Poetry Explorer- Classic Contemporary Poetry, BLEAKE'S HOUSE IN BLACKMWORE, by WILLIAM BARNES

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BLEAKE'S HOUSE IN BLACKMWORE, by             Poet's Biography
First Line: John bleake he had a bit o' ground
Last Line: To merry bleake o' blackmwore.
Subject(s): Country Life

JOHN BLEAKE he had a bit o' ground
Come to en by his mother's zide;
An' after that, two hundred pound
His uncle left en when he died;
'Well now,' cried John, 'it is my bent
To build a house, an' pay noo rent.'
An' Meary gi'ed en her consent.
'Do, do,'--the maidens cried.
'True, true,'--his wife replied.
'Done, done,--a house o' brick or stwone,'
Cried merry Bleake o' Blackmwore.

Then John he call'd vor men o' skill,
An' builders answer'd to his call;
An' met to reckon, each his bill,
Vor vloor an' windor, rwof an' wall.
An' woone did mark it on the groun',
An' woone did think, an' seratch his crown,
An' reckon work, an' write it down:
'Zoo, zoo,'--woone treadesman cried;
'True, true,'--woone mwore replied.
'Aye, aye,--good work, an' have good pay,'
Cried merry Bleake o' Blackmwore.

The work begun, an' trowels rung
An' up the brick'en wall did rise,
An' up the slanten refters sprung,
Wi' busy blows, an' lusty cries;
An woone brought planks to meake a vloor,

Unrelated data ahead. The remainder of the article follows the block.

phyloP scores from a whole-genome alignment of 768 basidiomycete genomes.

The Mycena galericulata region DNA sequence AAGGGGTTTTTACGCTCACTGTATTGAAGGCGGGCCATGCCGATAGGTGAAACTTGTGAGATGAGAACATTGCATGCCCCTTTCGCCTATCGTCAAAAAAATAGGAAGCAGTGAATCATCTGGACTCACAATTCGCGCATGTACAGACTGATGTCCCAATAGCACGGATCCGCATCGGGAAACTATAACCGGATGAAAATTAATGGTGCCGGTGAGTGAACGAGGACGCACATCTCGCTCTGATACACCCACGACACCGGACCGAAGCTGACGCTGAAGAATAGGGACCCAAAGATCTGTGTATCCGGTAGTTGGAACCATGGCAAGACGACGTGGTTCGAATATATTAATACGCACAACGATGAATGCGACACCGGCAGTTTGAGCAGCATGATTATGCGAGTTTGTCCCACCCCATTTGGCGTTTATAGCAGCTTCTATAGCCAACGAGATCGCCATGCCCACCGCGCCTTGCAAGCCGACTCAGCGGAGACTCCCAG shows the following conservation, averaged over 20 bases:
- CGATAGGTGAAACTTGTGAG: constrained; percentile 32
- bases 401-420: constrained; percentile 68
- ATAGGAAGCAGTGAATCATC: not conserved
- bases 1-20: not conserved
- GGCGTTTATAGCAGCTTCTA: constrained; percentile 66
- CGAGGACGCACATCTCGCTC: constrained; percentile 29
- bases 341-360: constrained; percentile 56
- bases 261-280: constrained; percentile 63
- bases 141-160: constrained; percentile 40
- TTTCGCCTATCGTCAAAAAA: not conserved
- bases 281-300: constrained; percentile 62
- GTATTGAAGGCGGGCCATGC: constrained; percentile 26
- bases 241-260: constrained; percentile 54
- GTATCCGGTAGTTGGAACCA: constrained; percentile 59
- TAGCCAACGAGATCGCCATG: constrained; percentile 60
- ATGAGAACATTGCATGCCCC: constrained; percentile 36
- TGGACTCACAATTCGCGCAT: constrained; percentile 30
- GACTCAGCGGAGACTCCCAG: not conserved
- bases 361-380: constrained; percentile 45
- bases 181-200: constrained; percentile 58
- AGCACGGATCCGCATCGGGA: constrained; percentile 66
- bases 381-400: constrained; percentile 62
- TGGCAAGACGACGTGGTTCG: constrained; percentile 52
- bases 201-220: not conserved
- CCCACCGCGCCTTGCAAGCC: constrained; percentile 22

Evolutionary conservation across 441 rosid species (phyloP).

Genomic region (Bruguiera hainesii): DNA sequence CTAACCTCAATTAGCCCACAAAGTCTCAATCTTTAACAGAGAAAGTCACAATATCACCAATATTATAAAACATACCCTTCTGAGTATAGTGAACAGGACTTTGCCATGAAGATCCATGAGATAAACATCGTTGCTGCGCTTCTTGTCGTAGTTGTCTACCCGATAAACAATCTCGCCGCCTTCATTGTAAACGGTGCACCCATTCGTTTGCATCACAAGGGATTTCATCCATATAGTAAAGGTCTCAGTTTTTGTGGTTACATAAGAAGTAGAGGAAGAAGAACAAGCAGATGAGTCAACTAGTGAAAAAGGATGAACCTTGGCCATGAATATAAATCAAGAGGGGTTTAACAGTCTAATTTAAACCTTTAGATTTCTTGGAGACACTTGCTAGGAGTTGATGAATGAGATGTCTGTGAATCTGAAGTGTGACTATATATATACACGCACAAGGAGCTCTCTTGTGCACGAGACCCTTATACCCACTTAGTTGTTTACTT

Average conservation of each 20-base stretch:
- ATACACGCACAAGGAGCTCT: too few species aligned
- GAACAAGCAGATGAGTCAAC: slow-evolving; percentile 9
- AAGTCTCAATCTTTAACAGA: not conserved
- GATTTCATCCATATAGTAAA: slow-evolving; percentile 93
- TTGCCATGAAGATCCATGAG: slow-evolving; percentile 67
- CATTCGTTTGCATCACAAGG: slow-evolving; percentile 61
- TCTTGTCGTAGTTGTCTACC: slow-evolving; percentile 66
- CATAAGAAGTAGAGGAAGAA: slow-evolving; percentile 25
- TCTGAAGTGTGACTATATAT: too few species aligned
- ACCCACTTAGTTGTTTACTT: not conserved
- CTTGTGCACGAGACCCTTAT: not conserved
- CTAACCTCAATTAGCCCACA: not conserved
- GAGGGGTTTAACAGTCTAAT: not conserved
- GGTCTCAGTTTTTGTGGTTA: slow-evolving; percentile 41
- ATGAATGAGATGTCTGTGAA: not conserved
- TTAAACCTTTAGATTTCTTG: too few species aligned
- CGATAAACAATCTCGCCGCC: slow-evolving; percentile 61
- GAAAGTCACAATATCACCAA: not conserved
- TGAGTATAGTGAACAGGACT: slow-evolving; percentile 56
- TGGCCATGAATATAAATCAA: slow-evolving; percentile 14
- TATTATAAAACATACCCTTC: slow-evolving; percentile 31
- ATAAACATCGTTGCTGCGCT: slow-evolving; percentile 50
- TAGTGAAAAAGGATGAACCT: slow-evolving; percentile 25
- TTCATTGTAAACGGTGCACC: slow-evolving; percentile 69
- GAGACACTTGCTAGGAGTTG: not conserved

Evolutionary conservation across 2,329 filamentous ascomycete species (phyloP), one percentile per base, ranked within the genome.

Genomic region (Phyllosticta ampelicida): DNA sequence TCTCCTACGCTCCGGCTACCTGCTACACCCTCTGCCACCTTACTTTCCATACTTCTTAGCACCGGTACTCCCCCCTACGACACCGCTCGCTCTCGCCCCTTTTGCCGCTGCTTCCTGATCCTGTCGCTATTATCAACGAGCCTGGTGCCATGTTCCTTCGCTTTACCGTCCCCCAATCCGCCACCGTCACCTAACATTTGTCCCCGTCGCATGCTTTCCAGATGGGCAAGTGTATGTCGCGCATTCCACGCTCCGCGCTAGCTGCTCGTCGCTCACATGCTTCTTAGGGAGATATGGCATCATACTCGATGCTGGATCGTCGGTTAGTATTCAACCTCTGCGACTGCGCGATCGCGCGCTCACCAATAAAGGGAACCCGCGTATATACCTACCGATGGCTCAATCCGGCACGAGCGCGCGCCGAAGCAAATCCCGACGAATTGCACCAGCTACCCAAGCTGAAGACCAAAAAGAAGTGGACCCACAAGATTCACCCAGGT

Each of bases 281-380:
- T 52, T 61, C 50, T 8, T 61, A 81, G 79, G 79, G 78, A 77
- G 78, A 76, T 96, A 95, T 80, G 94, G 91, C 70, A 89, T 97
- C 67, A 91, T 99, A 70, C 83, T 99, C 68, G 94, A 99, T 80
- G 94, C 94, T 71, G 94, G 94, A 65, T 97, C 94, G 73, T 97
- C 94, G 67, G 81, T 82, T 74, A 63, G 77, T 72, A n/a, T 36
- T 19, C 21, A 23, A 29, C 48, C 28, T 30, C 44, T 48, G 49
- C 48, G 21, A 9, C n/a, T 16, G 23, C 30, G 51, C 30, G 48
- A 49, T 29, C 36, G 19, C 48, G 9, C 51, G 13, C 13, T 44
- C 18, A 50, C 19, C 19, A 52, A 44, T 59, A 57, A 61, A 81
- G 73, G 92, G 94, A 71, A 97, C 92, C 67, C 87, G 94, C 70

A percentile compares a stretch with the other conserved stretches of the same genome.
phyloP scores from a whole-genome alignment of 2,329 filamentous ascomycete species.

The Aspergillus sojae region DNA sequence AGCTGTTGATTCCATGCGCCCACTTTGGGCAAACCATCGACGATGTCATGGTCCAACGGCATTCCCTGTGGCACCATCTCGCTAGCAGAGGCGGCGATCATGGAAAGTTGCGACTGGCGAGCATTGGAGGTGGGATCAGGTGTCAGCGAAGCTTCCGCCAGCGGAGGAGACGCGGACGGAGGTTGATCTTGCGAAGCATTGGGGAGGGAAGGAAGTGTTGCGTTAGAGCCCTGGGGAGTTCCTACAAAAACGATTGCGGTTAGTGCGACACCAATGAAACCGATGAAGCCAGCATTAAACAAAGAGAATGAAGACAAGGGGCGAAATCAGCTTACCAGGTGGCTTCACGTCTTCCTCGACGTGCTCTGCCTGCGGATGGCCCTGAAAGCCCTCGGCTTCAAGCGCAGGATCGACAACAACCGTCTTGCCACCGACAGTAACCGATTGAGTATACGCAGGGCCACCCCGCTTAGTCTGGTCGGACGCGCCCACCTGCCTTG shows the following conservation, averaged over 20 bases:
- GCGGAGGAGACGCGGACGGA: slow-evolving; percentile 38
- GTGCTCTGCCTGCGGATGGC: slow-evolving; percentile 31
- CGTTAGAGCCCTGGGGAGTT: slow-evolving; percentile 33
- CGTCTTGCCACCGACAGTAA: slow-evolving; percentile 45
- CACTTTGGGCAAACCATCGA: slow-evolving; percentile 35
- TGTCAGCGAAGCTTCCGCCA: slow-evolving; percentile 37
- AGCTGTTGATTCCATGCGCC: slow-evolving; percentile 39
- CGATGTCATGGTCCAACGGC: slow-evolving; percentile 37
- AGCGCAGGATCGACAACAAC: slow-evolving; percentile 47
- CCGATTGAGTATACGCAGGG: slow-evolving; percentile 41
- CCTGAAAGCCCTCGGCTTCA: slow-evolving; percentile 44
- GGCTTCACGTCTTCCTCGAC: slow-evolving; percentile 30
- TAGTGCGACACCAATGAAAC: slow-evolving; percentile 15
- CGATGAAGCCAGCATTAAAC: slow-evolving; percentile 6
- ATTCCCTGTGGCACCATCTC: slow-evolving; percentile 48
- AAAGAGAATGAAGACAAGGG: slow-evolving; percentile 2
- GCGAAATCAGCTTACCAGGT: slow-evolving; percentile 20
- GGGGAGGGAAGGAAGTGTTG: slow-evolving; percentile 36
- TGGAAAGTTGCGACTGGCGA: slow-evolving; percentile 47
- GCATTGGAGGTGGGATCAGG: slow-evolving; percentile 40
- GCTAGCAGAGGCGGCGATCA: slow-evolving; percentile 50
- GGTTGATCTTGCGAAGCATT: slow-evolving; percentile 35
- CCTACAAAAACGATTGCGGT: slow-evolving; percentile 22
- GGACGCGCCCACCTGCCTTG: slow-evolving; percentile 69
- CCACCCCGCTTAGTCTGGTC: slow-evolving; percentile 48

An' woone did come wi' durns or door,
An' woone did zaw, an woone did bore.
'Brick, brick,--there down below.
Quick, quick,--why b'ye so slow?'
'Lime, lime,--why we do weaste the time,
Vor merry Bleake o' Blackmwore.'

The house wer up vrom groun' to tun,
An' thatch'd agean the rainy sky,
Wi' windors to the noonday zun,
Where rushy Stour do wander by.
In coo'se he had a pworch to screen
The inside door, when win's wer keen,
An' out avore the pworch, a green.
'Here! here!'--the childern cried;
'Dear! dear!'--the wife replied;
'There, there,--the house is perty feair,'
Cried merry Bleake o' Blackmwore.

Then John he ax'd his friends to warm
His house, an' they, a goodish batch,
Did come alwone, or earm in earm,
All roads, a-meaken vor his hatch:
An' there below the clavy beam
The kettle-spout did zing an' steam;
An' there wer ceakes, an' tea wi' cream.
'Lo! lo!'--the women cried;
'Ho! ho!'--the men replied;
'Health, health,--attend ye wi' your wealth,
Good merry Bleake o' Blackmwore.'

Then John, a-praised, flung up his crown
All back, a-laughen in a roar.
They prais'd his wife, an' she looked down
A-simperen towards the vloor.
Then up they sprung a-dancen reels,
An' up went tooes, an' up went heels,
A-winden roun' in knots an' wheels.
'Brisk, brisk,'--the maidens cried;
'Frisk, frisk,'--the men replied;
'Quick, quick,--there wi' your fiddle-stick,'
Cried merry Bleake o' Blackmwore.

An' when the morrow's zun did sheen
John Bleake beheld, wi' jay an' pride,
His bricken house, an' pworch, an' green,
Above the Stour's rushy zide.
The zwallows left the lwonesome groves
To build below the thatchen oves,
An' robins come vor crumbs o' lwoaves:
'Tweet, tweet,'--the birds all cried;
'Sweet, sweet,'--John's wife replied;
'Dad, dad,'--the childern cried so glad,
To merry Bleake o' Blackmwore.

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